A widow…such he may not marry (21:14). The Rabbis preserved these biblical prohibitions limiting which women a man of priestly origin could marry. In fact, they went so far as to say that kohanim are hotheaded and sometime divorce their wives without good reason; upon calming down, they then discover they cannot take their divorced wives back. To save kohanim from this predicament, the Rabbis instituted a special bill of divorce for kohanim that takes longer to prepare and would not be completed until the kohein has regained his composure. This would give him an opportunity to call off the divorce proceedings before it is too late (BT Bava Batra 160b).
These are my fixed times (23:2). Leviticus 23 provides information about the Sabbath, the New Moon, Pesach, Shavuot, New Year, Yom Kippur, and Sukkot. These verses address the people in the second person masculine plural and nowhere is there any reference to women. Thus, one must inquire: were women, too, expected to offer a paschal lamb, blow the shofar, dwell in a sukkah, refrain from work on the Sabbath and holy days, and afflict themselves on Yom Kippur?
The Rabbis answered these questions in different ways and they also discussed women’s obligations for Purim and Chanukah, two festivals that are not mentioned in the Torah. The basic premise is that women are considered responsible for obeying all of Judaism’s negative commandments and for observing most of the positive commandments, including celebrating Shabbat and the festivals. A man should cause his children and household to rejoice on a festival (BT P’sachim 109a). However, the Rabbis explicitly exempted women from hearing the shofar on Rosh HaShanah; dwelling in a sukkah during the Sukkot festival; waving the lulav on Sukkot; and counting the Omer between Pesach and Shavuot. Since these are all commandments to be performed at fixed times of the year, they conform to the exemption of women from time-bound commandments prescribed in Mishnah Kiddushin 1:7.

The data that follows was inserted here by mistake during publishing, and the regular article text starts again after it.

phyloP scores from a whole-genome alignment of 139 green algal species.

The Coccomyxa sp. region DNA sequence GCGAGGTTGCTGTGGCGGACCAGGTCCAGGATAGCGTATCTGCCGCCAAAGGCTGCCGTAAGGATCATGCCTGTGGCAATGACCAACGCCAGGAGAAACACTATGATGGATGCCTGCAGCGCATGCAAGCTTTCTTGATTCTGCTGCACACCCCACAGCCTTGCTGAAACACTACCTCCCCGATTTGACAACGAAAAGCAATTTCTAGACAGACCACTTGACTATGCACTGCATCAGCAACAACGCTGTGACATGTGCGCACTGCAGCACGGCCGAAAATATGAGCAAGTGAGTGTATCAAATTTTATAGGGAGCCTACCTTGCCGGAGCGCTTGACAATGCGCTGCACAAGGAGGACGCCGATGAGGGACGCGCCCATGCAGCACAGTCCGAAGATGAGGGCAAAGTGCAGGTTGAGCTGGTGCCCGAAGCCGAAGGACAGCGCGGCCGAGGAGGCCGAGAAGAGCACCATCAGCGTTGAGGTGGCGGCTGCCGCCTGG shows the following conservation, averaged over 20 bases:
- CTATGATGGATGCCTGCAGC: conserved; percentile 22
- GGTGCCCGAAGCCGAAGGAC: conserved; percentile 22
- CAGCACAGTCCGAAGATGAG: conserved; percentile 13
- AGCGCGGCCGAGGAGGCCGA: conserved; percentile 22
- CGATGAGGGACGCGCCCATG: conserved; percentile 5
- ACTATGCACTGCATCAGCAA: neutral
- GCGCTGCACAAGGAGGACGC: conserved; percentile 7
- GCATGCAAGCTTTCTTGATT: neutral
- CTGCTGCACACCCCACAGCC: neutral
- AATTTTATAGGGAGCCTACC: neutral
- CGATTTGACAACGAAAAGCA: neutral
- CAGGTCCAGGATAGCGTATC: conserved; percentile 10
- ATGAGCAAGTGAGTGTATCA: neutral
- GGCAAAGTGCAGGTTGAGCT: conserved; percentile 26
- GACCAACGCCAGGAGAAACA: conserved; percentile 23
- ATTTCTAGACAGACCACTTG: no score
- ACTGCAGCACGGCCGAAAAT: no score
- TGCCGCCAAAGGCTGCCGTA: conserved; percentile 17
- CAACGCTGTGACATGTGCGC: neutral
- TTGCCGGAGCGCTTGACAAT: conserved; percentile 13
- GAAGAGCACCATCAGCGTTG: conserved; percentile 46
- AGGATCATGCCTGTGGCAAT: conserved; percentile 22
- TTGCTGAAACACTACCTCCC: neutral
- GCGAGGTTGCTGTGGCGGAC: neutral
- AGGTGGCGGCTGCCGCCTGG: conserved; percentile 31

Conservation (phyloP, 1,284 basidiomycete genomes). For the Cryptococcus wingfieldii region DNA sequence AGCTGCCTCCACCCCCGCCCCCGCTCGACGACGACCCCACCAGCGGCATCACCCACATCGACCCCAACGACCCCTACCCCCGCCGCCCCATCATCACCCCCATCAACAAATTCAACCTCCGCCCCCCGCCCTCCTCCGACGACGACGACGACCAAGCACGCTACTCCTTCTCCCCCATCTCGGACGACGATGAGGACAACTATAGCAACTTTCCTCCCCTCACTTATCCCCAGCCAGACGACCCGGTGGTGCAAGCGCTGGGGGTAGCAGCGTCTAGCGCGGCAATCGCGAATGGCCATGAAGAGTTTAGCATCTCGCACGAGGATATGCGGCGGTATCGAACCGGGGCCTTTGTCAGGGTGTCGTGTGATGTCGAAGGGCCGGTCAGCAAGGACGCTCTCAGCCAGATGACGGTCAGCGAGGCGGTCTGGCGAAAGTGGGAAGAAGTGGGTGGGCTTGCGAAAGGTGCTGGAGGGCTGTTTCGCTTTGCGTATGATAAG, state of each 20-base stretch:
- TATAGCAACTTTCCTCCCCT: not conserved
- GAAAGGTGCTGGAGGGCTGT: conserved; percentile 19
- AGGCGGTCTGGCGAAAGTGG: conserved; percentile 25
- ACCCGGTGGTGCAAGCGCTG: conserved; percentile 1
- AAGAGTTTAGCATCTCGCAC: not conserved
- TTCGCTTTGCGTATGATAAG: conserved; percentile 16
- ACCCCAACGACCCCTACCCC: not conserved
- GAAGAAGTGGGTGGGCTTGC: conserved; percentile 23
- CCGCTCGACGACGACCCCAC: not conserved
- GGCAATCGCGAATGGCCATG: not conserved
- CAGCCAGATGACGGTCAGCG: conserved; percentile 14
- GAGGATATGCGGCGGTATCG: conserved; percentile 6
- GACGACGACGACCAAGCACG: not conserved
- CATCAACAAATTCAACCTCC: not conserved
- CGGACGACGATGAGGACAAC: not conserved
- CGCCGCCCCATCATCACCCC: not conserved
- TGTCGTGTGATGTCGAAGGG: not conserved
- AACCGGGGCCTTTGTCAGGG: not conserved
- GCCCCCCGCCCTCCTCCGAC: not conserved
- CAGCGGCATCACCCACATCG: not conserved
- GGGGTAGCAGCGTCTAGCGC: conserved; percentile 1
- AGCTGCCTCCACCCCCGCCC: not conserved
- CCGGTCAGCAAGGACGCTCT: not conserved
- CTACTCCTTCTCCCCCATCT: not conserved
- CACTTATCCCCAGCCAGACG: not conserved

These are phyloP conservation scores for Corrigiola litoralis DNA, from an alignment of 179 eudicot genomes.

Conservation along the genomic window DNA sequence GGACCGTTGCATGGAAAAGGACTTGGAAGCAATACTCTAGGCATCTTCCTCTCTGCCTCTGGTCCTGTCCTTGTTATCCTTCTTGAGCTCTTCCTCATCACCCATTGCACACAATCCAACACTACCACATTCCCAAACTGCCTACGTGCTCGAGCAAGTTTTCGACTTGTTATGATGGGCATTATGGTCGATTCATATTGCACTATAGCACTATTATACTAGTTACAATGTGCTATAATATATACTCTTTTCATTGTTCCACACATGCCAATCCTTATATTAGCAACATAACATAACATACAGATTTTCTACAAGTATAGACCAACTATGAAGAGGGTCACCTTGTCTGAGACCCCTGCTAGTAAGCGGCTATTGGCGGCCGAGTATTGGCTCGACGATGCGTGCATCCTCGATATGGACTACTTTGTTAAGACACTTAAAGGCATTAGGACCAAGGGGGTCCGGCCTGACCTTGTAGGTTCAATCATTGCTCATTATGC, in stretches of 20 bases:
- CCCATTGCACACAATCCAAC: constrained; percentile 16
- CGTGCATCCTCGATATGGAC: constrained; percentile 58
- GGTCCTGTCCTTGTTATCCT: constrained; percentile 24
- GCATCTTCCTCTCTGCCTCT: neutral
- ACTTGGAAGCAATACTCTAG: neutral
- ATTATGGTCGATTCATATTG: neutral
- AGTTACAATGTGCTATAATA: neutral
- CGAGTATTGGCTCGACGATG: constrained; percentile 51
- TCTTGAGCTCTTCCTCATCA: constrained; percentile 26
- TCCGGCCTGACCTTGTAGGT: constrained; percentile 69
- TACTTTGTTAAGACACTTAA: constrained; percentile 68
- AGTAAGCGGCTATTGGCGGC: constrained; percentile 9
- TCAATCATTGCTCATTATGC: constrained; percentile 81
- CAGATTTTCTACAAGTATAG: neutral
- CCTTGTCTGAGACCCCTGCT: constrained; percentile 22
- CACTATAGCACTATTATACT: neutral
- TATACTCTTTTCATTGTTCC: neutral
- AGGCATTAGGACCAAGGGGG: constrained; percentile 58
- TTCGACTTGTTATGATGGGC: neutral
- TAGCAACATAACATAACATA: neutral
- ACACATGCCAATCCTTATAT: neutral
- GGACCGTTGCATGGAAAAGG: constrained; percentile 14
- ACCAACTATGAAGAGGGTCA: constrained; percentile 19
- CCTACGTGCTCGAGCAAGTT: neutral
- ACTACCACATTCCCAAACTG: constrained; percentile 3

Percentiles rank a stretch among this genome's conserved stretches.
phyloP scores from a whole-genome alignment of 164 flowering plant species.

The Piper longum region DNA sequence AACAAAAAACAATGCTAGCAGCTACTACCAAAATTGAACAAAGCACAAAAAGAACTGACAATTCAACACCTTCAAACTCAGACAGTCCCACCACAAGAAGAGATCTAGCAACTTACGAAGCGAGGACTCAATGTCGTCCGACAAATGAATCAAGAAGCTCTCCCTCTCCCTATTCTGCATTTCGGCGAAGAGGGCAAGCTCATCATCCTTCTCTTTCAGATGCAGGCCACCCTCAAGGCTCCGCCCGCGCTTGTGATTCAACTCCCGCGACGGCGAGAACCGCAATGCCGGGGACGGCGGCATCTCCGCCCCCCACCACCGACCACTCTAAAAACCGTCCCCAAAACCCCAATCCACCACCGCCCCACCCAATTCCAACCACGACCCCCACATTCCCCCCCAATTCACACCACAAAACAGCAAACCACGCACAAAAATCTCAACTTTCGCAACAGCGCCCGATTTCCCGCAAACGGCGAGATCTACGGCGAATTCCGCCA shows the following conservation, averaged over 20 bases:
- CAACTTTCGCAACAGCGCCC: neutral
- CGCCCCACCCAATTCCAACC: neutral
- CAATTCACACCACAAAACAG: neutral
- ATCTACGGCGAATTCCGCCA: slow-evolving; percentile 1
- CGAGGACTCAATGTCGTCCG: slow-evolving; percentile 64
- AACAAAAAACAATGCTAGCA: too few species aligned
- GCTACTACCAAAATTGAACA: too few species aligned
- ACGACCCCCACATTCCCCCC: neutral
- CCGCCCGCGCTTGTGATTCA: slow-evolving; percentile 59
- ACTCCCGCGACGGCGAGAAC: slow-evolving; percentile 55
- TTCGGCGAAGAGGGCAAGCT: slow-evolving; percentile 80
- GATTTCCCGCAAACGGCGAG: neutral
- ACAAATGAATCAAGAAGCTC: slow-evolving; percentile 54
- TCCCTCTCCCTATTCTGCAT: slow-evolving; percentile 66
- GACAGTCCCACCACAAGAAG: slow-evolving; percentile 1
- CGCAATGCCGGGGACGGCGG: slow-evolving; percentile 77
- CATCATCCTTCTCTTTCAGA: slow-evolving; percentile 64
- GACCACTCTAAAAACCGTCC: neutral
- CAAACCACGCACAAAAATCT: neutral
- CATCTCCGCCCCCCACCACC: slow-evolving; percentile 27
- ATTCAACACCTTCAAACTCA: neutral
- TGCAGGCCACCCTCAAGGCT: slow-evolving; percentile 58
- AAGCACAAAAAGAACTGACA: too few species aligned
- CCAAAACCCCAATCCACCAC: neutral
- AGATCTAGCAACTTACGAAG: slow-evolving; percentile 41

However, the Talmud specifically obligated women to other time-bound festival observances. These included Kiddush (sanctification of wine) on the Sabbath (BT B’rachot 20b) and, according to most authorities, on the festivals as well; kindling Sabbath and festival lights and the Chanukah lamp (BT Shabbat 23a); listening to M’gillat Esther on Purim (BT M’gillah 4a); and eating matzah (BT P’sachim 43b) and drinking four cups of wine at the Passover seder. Rabbi Joshua ben Levi justified women’s inclusion in these Chanukah (BT Shabbat 23a), Pesach, and Purim rituals (BT M’gillah 4a), on the grounds that women, too, were included in these miracles. Women, like men, are required to fast and afflict themselves in various ways on the Day of Atonement and to refrain from doing any work (BT Sukkah 28b); they are also obligated to observe all other mandated fast days. [In the course of the 20th century, liberal movements in Judaism fostered women’s equal participation in all aspects of festival and holiday observance and introduced a number of new rituals, some of which focus specifically on women and female experience. –Ed.]